Locally made French desserts take markets and social media by storm
Banky Kitchpanich is waiting in line at Sweet Caribou’s stand at the Saturday market for six large boxes of various macarons: a delicate, difficult and delicious confection of meringue sandwiched together with a complimentary filling. Kitchpanich plans to freeze them and hand carry them to his family in Thailand.
“I’m bringing them for my family over there. They like things from Alaska, they like local stuff and they’ve never had macarons before,” Kitchpanich said.
Kitchpanich first heard about Sweet Caribou on Facebook.
Providing the Anchorage farmers market scene with a multitude of treats, James Strong, along with his sisters, bring French baking into the streets of Anchorage.
Sweet Caribou began at the 2014 downtown Anchorage Market and Festival. Strong and his sister Barbra started with cupcakes, with French macarons on the side. The intricate cookies are popular in France and are even sold in French McDonald’s, in the McCafe, to supply the country with their fix. However, in Alaska, macarons are few and far between, giving Strong and his sisters an edge in the Northern market.
“We decided to try out the downtown Saturday market. We started with cupcakes, cause that’s what everyone was doing, and we made the macarons on the side. After about two weeks, they just took off,” Strong said.
Taking a break from studying for his Ph.D. in fisheries, Strong eventually quit his program to take on macarons full time. Strong and his sisters traveled to France to learn how to make macarons from the experts in Paris. They now make an annual trip of it.
With Alaska-inspired flavors and the use of locally made products, Sweet Caribou’s macarons have the power to turn even the heartiest Alaskans into a Francophile. Barbra has been baking since she was 6 and designs all the recipes for Sweet Caribou.
“We try and pull Alaska made flavors in there. We use fireweed honey from a local producer. We use a lot of spices from Summit Spice and Tea. We also use Steamdot coffee in our mocha macaron,” Strong said.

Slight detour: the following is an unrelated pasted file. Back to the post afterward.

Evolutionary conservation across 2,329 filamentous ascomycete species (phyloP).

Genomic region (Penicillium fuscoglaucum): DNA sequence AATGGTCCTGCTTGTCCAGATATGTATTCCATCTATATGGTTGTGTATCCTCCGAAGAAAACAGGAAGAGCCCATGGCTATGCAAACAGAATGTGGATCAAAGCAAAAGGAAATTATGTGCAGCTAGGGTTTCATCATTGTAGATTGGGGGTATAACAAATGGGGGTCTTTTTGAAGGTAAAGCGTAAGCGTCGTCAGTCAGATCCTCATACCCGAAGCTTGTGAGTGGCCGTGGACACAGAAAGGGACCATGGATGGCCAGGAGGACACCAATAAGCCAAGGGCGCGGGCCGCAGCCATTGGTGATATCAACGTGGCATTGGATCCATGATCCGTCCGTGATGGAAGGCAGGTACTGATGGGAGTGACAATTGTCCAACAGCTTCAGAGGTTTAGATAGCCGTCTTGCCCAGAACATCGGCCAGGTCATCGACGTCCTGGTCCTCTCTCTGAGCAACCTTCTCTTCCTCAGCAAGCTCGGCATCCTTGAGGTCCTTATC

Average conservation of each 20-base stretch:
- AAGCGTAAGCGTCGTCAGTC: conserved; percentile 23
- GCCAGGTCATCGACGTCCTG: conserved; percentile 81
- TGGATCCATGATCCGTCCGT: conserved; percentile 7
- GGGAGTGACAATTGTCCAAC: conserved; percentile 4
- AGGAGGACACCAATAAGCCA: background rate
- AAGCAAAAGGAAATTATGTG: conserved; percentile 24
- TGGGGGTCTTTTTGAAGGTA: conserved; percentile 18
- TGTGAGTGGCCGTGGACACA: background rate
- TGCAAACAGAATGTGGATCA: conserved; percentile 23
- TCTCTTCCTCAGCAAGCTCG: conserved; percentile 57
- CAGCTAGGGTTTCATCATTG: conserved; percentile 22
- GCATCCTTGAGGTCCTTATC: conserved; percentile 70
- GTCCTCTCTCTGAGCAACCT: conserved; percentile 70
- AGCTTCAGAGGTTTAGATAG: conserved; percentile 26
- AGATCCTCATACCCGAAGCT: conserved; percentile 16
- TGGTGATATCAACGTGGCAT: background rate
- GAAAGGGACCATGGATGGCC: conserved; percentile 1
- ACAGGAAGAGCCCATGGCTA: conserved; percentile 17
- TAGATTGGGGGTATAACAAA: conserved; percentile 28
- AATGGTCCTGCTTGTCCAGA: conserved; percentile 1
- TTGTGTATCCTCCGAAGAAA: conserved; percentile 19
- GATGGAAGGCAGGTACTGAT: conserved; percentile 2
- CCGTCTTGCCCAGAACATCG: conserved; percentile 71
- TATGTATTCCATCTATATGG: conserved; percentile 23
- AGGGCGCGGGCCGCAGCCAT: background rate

Social media has been Sweet Caribou’s only source of marketing.
“I think the 20 and 30 year olds are looking to connect. They really like to see someone recommend it. The social media has been vital. We do a little social media advertising, but besides that we don’t rely on any traditional marketing,” Strong said.
Kathleen Hall, a local patron to Sweet Caribou, discovered the the unique Alaskan made French desserts through social media.
“I first heard about it on Facebook. I think it’s kind of funny, coming from Alaska and it’s a French dessert,” Hall said.
With the marketing success, Sweet Caribou will be opening up a tradition French patisserie on the corner of 36th Avenue and Arctic Boulevard.
“The shops been coming for awhile, we’re very excited about it. It will be a little traditional French patisserie. We’re going to have big rows of macarons in cases. Then we are going to have cupcakes and other bars that we do,” Strong said. “We’re really close, about two weeks away, but no definitive date. As soon as we have a firm date, we will post it on social media.”
Golden Wheel Amusements, specifically the Black Diamond Coffee Company, will be featuring the macarons at most of their local events. Events such as the carnival at Cuddy Park, Bear Paw carnival in Eagle River and the Alaska State Fair will also feature the macarons, and Alyeska Resort will be carrying the macarons in their gift shop.
In the summertime, people can find Sweet Caribou’s stand at the Center Market in the Sears Mall from 10 a.m. – 4:30 p.m. on Wednesday’s, then again on Saturday’s from 9 a.m. – 2 p.m. at the South Anchorage Farmer’s Market in front of the Subway Sports Centre.